Accurate tidings could not be obtained, though the whole course of the vale was full of stories of escapes, conflicts, and captures. Merthyr learnt positively that some fugitives had passed the cordon. He came across Wilfrid and Count Karl, who both verified it in the most sanguine manner. They knew, however, that Major Nagen continued in the mountains. Riding by a bend of the road, Merthyr beheld a man playing among children, with one hand and his head down apparently for concealment at his approach. It proved to be Beppo. The man believed that Count Ammiani had fled to Switzerland. Barto Rizzo, he said, was in the mountains still, and Beppo invoked damnation on him, as the author of those lying proclamations which had ruined Brescia. He had got out of the city later than the others and was seeking to evade the outposts, that he might join his master--"that is, my captain, for I have only one master;" he corrected the slip of his tongue appealingly to Merthyr. His left hand was being continually plucked at by the children while he talked, and after Merthyr had dispersed them with a shower of small coin, he showed the hand, saying, glad of eye, that it had taken a sword-cut intended for Count Ammiani. Merthyr sent him back to mount the carriage, enjoining him severely not to speak.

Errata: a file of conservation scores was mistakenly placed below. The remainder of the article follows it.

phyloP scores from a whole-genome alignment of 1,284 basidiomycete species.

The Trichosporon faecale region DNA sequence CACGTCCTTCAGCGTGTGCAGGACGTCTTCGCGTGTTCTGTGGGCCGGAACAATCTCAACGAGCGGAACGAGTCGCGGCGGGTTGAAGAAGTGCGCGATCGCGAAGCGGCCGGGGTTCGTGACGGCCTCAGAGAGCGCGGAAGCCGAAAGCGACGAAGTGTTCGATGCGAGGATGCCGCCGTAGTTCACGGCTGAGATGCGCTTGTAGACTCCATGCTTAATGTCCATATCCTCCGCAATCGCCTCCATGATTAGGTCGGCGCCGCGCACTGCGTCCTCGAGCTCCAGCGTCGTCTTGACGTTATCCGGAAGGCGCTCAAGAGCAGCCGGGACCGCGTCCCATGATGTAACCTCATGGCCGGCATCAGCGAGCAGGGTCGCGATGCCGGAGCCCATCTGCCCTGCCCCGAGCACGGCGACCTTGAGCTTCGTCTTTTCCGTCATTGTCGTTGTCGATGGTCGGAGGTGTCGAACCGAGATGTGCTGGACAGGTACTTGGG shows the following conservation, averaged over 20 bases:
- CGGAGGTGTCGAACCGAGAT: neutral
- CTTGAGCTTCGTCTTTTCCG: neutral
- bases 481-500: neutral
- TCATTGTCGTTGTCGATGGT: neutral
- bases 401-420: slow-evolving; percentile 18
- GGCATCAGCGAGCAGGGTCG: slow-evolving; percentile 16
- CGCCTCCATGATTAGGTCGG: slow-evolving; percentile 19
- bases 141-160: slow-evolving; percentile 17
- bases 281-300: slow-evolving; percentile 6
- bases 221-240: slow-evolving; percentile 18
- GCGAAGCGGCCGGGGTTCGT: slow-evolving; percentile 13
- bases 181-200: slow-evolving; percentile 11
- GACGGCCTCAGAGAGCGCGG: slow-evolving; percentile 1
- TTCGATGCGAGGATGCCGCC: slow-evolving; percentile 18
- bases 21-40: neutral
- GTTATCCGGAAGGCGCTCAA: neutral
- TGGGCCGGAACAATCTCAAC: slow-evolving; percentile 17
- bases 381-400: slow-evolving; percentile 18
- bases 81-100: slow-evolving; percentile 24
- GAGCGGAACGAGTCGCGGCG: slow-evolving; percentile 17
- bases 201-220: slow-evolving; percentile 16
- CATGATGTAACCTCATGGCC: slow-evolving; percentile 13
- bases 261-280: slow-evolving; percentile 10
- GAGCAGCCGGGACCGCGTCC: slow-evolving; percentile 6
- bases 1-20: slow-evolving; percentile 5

When Carlo and his companions descended from the mountains, they entered a village where there was an inn recognized by Angelo as the abode of Jacopo Cruchi. He there revived Carlo's animosity toward Weisspriess by telling the tale of the passage to Meran, and his good reasons for determining to keep guard over the Countess Alessandra all the way. Subsequently Angelo went to Jacopo for food. This he procured, but he was compelled to leave the man behind, and unpaid. It was dark when he left the inn; he had some difficulty in evading a flock of whitecoats, and his retreat from the village was still on the Austrian side. Somewhat about midnight Merthyr reached the inn, heralding the carriage. As Jacopo caught sight of Vittoria's face, he fell with his shoulders straightened against the wall, and cried out loudly that he had betrayed no one, and mentioned Major Weisspriess by name as having held the point of his sword at him and extracted nothing better than a wave of the hand and a lie; in other words, that the fugitives had retired to the Tyrolese mountains, and that he had shammed ignorance of who they were. Merthyr read at a glance that Jacopo had the large swallow and calm digestion for bribes, and getting the fellow alone he laid money in view, out of which, by doubling the sum to make Jacopo correct his first statement, and then by threatening to withdraw it altogether, he gained knowledge of the fact that Angelo Guidascarpi had recently visited the inn, and had started from it South-eastward, and that Major Weisspriess was following on his track. He wrote a line of strong entreaty to Weisspriess, lest that officer should perchance relapse into anger at the taunts of prisoners abhorring him with the hatred of Carlo and Angelo. At the same time he gave Beppo a considerable supply of money, and then sent him off, armed as far as possible to speed Count Ammiani safe across the borders, if a fugitive; or if a prisoner, to ensure the best which could be hoped for him from an adversary become generous. That evening Vittoria lay with her head on Laura's lap, and the pearly little crescent of her ear in moonlight by the window. So fair and young and still she looked that Merthyr feared for her, and thought of sending her back to Countess Ammiani.